Sorted Lists Before Excel: What Goes After Z in Old Books?

Most of you probably used Excel or similar spreadsheet software. If columns are set to be labeled by letters after Z goes AA. And then AB,… AZ, BA,… etc. But when it comes to old books, there were other ways to use letters for sorting.

I just recently published a post about Printers’ Marks: A Chapter in the History of Typography, a book with scores of samples of printers’ marks. However, besides the main subject, there are many other interesting details hidden in this book. One of them is the way sorting of the signatures was performed.

While I was studying computer science, sorting was a chore that I had to perform multiple times. Since high school and throughout the university years. Some of you may have noticed how approaches to sorting file names and other objects differ from operating system to operating system. Some of them will sort a list “0, 01, 002, 3” as I wrote it, the other ones will do it the following way: “0, 002, 01, 3.” And that’s only one quick sample.

Many modern experts would tell you that using letters for sorting is good when you have a list of some meaningful objects. Like words in a dictionary, or countries, or names of students in a class. But when letters are used just as a replacement of numbers, it may be confusing for people. However, that’s precisely what was traditionally done to mark and sort signatures of books.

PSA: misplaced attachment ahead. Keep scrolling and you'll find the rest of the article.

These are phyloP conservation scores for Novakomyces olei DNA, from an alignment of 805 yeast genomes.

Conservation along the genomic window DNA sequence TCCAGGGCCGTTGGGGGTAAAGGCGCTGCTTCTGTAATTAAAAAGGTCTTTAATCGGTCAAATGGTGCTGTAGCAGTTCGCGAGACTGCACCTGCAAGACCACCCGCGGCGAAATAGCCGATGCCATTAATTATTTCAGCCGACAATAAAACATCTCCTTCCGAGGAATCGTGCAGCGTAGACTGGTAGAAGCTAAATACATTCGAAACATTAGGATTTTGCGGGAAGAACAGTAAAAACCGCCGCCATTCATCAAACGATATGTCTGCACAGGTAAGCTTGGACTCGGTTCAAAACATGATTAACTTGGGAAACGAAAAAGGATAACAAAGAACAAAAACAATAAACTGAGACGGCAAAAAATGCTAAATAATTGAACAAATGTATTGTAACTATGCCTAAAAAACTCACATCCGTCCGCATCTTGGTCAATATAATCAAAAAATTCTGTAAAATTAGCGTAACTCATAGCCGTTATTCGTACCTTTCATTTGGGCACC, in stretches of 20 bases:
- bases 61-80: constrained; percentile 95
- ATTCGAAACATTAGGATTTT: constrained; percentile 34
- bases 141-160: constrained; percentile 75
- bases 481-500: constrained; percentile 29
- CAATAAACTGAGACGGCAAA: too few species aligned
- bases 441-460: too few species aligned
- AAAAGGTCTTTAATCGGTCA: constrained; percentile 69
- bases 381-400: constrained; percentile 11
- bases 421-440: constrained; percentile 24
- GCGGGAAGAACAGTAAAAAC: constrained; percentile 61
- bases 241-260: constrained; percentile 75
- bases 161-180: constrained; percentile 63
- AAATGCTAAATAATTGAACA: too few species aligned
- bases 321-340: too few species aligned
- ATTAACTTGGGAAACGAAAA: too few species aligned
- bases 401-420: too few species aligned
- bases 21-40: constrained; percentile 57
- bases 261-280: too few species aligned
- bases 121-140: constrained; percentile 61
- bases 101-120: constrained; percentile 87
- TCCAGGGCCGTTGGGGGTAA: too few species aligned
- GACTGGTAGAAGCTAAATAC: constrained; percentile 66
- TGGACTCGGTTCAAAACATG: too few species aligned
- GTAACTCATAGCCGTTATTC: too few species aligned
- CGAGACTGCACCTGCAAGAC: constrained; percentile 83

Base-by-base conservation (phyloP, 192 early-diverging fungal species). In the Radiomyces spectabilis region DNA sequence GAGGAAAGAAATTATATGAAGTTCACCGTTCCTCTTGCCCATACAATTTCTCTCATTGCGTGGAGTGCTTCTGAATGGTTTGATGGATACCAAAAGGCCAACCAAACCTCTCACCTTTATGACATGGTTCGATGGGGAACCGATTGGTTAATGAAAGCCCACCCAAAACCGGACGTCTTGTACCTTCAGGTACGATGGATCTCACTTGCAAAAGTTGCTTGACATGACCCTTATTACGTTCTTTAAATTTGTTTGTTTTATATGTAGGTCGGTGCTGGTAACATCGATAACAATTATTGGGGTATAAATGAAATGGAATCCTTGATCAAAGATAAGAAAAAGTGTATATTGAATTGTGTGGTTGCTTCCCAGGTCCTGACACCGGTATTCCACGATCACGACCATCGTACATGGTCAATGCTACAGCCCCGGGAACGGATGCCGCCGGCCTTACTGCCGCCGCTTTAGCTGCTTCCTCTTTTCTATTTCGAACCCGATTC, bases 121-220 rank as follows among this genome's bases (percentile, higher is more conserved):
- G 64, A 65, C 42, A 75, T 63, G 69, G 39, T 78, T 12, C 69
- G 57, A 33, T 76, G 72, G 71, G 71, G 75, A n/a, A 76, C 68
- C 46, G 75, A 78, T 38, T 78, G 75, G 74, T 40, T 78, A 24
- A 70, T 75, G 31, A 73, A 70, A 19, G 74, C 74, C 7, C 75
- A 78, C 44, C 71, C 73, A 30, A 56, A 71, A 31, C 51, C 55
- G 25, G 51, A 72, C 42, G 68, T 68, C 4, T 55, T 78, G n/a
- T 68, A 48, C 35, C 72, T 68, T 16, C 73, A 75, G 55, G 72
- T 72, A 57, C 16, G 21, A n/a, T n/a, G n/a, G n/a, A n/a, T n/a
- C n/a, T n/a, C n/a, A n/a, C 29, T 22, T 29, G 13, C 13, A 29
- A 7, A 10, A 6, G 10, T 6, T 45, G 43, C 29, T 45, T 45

As far as I understand, in modern mass-produced books signatures are marked with numbers (if that’s not a perfect bound book). But for centuries, since the first printed books, letters were used. And the order was different from what you may find in your electronic spreadsheet. So, even if in the Printers’ Marks: A Chapter in the History of Typography after letter Z comes AA, the following signature is marked BB (the images below are clickable).

What’s even more fun, letters J and V are omitted. That was done because J was initially just a decorated I, and letters U and V were initially just the same. Also, this allowed to avoid confusion of having similarly looking letters marking different signatures. The latter one is the reason why signature marked W is also missing from the book.

After I posted a link to the post about Printers’ Marks: A Chapter in the History of Typography on our Facebook page, we had an excellent discussion with James Darlack. It began due to some other small details from the book, but one of the things we talked about were Roman letters used to mark signatures.

In Printers’ Marks: A Chapter in the History of Typography every signature is marked only once. But printers in previous centuries used to label all leaves in a signature. So you’d see something like “Bi, Bii, Biii, Biv,” or instead of Bi, there may be just B. And instead of Biv, there may be Biiii or even Biiij. Each of these small details may give you a hint to where and when the book was printed.

Here is a couple of samples provided by James. Check the asterisk sign on the first image; it may also help you to date and place the book.

To find out more you may check the following links. There are lots of samples and details on the subject there.

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